Spencer has also written more than 25 books, including biographies of Lonnie Donegan, Billy Fury and Buddy Holly, but his latest offering sees him return to his favourite subject as he tackles The Beatles career Stateside, in The Beatles in America. “It's the third one in a series after The Beatles in Liverpool and The Beatles in Hamburg and both have done very well,” said Spencer. “With the 50th anniversary of the Ed Sullivan TV show coming up, my publishers and I agreed it was a good time to do it and, of course, it is a great story.” He’s not wrong. In 1962, The Beatles were still just a band from Liverpool but by January 1964, they were top of the US charts, having sold 1.5m copies of I Want To Hold Your details
Before the Beatles took America by storm, Paul, John, Ringo and George were featured on BBC radio programs 53 times. Those Beatles performances, recorded between 1962 and 1965, have now been released. Jeffrey Brown talks to Kevin Howlett of BBC about his laborious search for many of these live, early, pre-Beatlemania recordings.
Between 1962 and 1965, the Beatles performed 88 songs on the BBC, many of them multiple times in hundreds of radio broadcasts. In the worldwide Beatlemania that followed, those radio performances were largely forgotten in Britain and mostly unheard of in the U.S., until 1994, when the first collection of BBC recordings was released. Now a new album is out, this one capturing some 40 songs from those early radio broadcasts, including several never before available on record or disk. Many are by now long familiar Beatles standards delivered with the energy and verve of the live performances the young band was famous for. Others are covers of then lesser known American titles, R&B songs, country music, details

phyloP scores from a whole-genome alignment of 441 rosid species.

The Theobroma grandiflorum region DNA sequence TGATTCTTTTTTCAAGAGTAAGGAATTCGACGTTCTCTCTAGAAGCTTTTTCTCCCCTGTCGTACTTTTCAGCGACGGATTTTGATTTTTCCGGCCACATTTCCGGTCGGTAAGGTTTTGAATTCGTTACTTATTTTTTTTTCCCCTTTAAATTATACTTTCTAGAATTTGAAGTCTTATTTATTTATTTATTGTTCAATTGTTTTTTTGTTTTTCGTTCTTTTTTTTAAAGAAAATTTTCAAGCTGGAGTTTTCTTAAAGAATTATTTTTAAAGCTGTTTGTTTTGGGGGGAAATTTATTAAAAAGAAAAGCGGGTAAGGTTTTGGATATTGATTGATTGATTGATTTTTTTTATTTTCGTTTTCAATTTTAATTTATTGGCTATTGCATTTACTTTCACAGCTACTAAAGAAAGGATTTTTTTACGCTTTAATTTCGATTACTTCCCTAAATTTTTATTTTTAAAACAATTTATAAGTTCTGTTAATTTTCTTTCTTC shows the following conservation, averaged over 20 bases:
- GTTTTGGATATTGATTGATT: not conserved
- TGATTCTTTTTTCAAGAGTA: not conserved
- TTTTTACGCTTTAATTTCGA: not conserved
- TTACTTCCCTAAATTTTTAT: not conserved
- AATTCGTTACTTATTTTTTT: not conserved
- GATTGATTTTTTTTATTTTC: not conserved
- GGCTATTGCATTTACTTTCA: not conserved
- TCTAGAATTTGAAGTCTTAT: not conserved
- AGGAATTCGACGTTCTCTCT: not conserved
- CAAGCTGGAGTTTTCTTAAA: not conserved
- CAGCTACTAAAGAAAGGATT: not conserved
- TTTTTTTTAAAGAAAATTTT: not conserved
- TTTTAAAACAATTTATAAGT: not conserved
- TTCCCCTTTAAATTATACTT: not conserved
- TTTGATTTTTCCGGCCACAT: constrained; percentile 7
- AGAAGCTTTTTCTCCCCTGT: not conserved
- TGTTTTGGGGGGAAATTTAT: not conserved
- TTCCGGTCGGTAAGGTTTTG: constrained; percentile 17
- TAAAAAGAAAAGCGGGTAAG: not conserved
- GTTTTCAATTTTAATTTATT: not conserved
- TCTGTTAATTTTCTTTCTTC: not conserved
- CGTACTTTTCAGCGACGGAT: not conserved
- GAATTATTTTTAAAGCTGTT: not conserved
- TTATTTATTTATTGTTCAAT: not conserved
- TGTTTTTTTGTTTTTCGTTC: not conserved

Pattie Boyd shot to international fame when she married George Harrison in the 1960s. Although Boyd had sparked interest and admiration during her modeling heyday in the early 60s it was her marriage to the “quiet” member of the Beatles that generated the most headlines and controversy.
A REDRUTH man who was one of Britain’s last telegram boys is recording the story of his life, with fond memories of special deliveries to the rich and famous – including Beatle George Harrison. Long before emails, texting and mobile phones, and with many people still without a land-line telephone, the telegram was a much-used means of conveying urgent and important messages.